ORLANDO, Fla. – A news conference Gov. Ron DeSantis hosted in Orlando Monday afternoon to push for convalescent plasma donations to help COVID-19 patients got off to a rocky start as protesters interrupted just minutes into his remarks.
The group yelled, “Shame on you,” “You’re lying to the public,” “You continue to lie to the public,” “Don’t listen,” “Black lives matter” and “You have blood on your hands.”
At first, the governor tried to continue on with his speech but when he realized his words were being drowned out, he paused and gave an uncomfortable smile.
He then laughed as protesters were being escorted out.
“And we will not be defunding the police so don’t worry about that, we’re going to be supporting our men and women in law enforcement,” DeSantis said after the protesters left the building.
Even still, muffled chants and apparent drumming could be heard throughout the entirety of the approximately 30-minute event.
OneBlood CEO Bud Scholl also made a comment about the protesters.
“I hope none of them get sick,” he said.
Later during his remarks, he added, “I hope they never need convalescent plasma.”
Exactly one week ago, a Miami-based immigration activist interrupted DeSantis as he spoke at a South Florida hospital, telling the governor that he’s doing “nothing” about record-breaking coronavirus cases.
A representative from the Orange County Sheriff’s Office said it’s not known how the protesters got into the event and said no arrests were made.
Despite the demonstration, DeSantis carried on about how convalescent plasma has proven to be a promising treatment for COVID-19 patients. The problem is, the plasma from recovered coronavirus patients is in short supply so he’s urging Floridians who have recovered from the deadly respiratory illness to consider making a donation at OneBlood or another facility.
“There is an increased demand from hospitals for convalescent plasma, and we want to be able to meet that need and so one of the best things you can do if you’re somebody who has recovered from COVID-19, is to donate blood. Your plasma will be able to be used to help other patients and the success has been promising,” DeSantis said.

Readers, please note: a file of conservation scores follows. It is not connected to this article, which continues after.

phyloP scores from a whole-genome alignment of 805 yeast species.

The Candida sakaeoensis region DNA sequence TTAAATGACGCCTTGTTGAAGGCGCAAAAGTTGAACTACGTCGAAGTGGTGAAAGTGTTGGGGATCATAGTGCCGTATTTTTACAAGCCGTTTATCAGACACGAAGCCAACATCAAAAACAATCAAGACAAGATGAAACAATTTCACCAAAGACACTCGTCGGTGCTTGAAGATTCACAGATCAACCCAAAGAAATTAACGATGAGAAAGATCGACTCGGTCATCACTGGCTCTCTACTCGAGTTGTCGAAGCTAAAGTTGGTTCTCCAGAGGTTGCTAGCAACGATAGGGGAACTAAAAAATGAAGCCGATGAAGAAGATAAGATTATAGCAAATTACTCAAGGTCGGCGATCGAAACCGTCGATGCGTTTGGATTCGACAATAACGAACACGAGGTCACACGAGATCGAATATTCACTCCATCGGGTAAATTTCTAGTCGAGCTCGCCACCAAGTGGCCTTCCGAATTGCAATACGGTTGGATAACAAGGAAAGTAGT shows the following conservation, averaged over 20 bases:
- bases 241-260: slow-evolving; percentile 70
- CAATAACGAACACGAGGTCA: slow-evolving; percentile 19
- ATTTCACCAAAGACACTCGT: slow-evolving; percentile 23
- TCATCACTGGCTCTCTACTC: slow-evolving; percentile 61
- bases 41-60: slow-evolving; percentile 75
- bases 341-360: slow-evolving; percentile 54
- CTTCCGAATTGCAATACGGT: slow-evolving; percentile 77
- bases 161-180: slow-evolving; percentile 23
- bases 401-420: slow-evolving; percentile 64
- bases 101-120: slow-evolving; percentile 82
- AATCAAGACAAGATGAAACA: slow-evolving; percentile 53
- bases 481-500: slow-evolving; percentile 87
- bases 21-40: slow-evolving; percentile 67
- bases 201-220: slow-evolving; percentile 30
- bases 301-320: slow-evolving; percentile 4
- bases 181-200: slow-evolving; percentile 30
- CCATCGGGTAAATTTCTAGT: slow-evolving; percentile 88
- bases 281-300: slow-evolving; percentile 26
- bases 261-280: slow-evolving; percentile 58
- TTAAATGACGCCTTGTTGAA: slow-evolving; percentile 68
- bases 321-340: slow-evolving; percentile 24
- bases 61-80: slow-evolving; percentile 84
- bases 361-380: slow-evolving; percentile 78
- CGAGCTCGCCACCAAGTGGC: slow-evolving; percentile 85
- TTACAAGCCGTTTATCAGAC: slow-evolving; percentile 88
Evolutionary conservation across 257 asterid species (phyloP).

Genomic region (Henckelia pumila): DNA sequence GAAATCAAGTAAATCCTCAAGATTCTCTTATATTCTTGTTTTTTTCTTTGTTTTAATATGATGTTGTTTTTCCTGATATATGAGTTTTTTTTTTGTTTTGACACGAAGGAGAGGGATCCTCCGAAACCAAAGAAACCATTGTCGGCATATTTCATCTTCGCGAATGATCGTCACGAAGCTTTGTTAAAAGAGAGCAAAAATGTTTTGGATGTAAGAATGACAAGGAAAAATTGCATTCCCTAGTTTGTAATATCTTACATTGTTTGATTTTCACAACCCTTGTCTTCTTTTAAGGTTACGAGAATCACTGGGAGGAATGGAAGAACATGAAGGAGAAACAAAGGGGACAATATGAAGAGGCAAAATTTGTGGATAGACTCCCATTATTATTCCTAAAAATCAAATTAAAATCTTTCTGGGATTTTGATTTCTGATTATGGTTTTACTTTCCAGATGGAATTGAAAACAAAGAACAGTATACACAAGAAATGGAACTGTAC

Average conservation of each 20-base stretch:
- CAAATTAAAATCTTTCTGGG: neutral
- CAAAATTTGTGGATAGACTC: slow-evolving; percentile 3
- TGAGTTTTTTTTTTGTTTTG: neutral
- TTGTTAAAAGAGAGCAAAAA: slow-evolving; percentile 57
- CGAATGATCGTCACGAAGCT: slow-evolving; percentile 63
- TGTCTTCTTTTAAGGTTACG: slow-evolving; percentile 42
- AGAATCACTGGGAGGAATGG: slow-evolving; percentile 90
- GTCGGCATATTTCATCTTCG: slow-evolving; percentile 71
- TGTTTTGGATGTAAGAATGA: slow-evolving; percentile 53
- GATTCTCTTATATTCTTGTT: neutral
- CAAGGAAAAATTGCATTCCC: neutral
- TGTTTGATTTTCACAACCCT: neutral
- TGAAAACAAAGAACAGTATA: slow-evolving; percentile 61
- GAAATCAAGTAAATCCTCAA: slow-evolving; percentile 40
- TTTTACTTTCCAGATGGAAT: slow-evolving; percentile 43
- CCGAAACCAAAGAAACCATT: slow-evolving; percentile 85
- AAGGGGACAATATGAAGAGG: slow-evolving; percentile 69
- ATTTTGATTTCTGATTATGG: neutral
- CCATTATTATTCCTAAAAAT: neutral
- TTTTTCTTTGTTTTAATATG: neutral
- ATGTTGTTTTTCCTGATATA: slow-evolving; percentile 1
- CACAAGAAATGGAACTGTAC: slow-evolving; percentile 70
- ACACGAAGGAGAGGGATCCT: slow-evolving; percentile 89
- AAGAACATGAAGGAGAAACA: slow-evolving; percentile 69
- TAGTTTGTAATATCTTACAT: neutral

OneBlood Chief Medical Officer Dr. Rita Reik said that there is no database of recovered COVID-19 patients so the organization can only rely on self-reporting.
“The important thing to know is that people who’ve recovered from COVID and are now healthy and have antibodies circulating can actually help save a life and improve an outcome for a person who is fighting the disease,” Reik said.
She asked anyone who falls under that category to go to OneBlood.org to register.
“The need right now is quite urgent,” she said.
According to Scholl, plasma can be donated every 28 days so he hopes residents will make it a regular habit.
“I can tell you, we’ve distributed thousands of units to date and there’s no end in sight,” Scholl said.
The governor pointed out, too, that those who have tested positive for antibodies without ever actually testing positive for the disease while it was active are welcome to donate as well.
As of Monday, Florida has reported 360,394 cases and 5,183 deaths.
For more information on how to donate convalescent plasma, click here.